I believe most coaches and gym owners want women (and all students) to feel comfortable and safe when training. It’s important to set a tone in your gym. How do you know if your gym is both safe for and accepting of women? How can you retain female students? This doesn’t require speeches and pronouncements. It doesn’t mean social media posts. You just simply ask, watch, and talk openly.
Don’t assume a woman will speak up if her environment is uncomfortable or if something has happened. It’s not an easy thing to talk about. Most women have had uncomfortable or inappropriate experiences throughout their lives. For decades, we’ve heard that we are too sensitive, we need to relax, or that we’re misinterpreting someone’s behavior.
Over time, the cumulative impact is a silence. Because women are not always heard, we often tolerate it and keep it to ourselves. Pay attention to what’s going on in your gym and reach out to us. This can feel awkward or strange if you aren’t used to it so here are some suggestions.
From the very first class/contact, talk to women about how they are feeling.
Some of these questions are reasonable to ask any student:
- How’s your time here going so far? What do you like or not like?
- Sometimes people, men and women, feel weird in the beginning. How much do you relate to that feeling? Can you tell me more about what feels weird, if anything? [a coach can then follow-up with other questions based on whether the weird feeling is typical or is related to gendered experiences]
- It’s important to me that my students treat each other equitably and appropriately. Has anyone in particular made you uncomfortable? What happened? I would like to address the behavior. May I talk with this person? I will keep an eye on that and intervene if I see it again. Thank you for letting me know.
****Please note that if you are not willing to address the behavior then you are not cultivating a positive training environment for anyone.****
It is imperative that a coach watches all interactions carefully, especially with females.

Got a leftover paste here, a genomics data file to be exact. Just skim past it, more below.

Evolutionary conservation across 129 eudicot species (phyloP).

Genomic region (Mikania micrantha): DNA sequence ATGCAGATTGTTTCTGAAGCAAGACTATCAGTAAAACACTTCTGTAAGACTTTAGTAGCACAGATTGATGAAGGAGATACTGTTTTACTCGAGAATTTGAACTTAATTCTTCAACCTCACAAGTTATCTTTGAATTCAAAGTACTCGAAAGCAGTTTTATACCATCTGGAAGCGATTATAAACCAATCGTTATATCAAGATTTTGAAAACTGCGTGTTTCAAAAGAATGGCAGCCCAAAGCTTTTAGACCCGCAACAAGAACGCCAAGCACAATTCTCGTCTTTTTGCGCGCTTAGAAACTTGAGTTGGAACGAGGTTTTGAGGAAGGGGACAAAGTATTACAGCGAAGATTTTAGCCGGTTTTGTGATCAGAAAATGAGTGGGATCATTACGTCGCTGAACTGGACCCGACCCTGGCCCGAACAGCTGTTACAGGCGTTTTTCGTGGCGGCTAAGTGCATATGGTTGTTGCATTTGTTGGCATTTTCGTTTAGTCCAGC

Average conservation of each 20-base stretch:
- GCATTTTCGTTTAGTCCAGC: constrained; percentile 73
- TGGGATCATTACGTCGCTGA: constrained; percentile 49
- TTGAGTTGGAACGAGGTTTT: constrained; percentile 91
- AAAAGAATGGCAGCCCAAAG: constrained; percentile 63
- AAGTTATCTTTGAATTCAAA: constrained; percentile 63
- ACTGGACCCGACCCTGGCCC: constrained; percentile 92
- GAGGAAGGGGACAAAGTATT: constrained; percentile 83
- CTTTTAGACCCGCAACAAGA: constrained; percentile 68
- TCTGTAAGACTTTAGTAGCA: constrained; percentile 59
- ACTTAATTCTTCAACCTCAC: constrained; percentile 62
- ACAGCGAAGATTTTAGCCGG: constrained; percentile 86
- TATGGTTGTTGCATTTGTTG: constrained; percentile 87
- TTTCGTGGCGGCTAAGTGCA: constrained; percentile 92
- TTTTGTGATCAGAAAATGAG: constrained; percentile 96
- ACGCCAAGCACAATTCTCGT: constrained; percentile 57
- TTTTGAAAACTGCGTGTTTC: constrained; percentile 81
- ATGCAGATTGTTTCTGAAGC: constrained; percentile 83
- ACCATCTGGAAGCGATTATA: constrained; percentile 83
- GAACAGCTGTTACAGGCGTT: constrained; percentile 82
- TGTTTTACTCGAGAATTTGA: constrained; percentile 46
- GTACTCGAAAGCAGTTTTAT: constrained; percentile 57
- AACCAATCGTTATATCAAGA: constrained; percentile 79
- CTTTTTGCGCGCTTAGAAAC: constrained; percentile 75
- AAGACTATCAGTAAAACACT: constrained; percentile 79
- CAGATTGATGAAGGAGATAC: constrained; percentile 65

Watch how women are being touched or talked to. Are their bodies being intimately groped or touched, even surreptitiously or subtly? Intervene in the moment if you see something! If you’re not sure, ask!
How are male students talking to other students ABOUT women?
Less obvious things to consider.
Do they denigrate professional female BJJ practitioners?
Examples: Heteronormative statements made, such as: “You look gay rolling with that guy” or “Don’t lose to a girl!”
You can simply say “That’s not a cool thing to say. I don’t like that tone in my school.” or “We don’t say stuff like that here.” You don’t need a long lecture; immediate clear feedback is most effective.
How are male students talking TO and treating women?
Women are mistreated in different ways. Sometimes they are given the message that they are not as welcome. Often, lower ranked belts, without invitation, coach or comment on a female jiu-jitsu practitioner’s skill. They say things to women they would not to men of similar rank/size/experience.“You’re good for a girl.” “You should probably do it this way.” “Wow I really didn’t think you’d be able to tap me.” “Women aren’t as strong as men so it’s okay.”
It is paternalistic and patronizing. It feeds a culture where men are in charge of women. I hear coaches suggest that the solution to this is that the women being patronized should just smash or dominate the inappropriate commenter. This simply puts the onus of being treated appropriately on the woman. It is not necessarily a reasonable expectation of a coach. It leaves women feeling hung out to dry and mistreated. Coaches and gym owners shouldn’t be the only people paying attention.
If you hear students inappropriately give feedback,critique, or coach another student, intervene by saying something like, “Just focus on your own practice.” “Yes she’s good. She’s been training longer than you.”
It is incumbent upon gym owners and coaches to cultivate and maintain a safe and productive environment for all students. It does mean some special focus on women’s experiences and needs. Doing so will increase your student retention, decrease unhealthy and unhelpful experiences, and generate a reputation that will attract more students.
Jess Buckland is a purple belt training at Raptor Academy of Martial Arts in Central PA. She is a clinical psychologist in private practice and mom to a 13-year old. When she’s not training you can find her riding her bike, walking her dog, writing about jiu-jitsu or doing NYT crossword puzzles.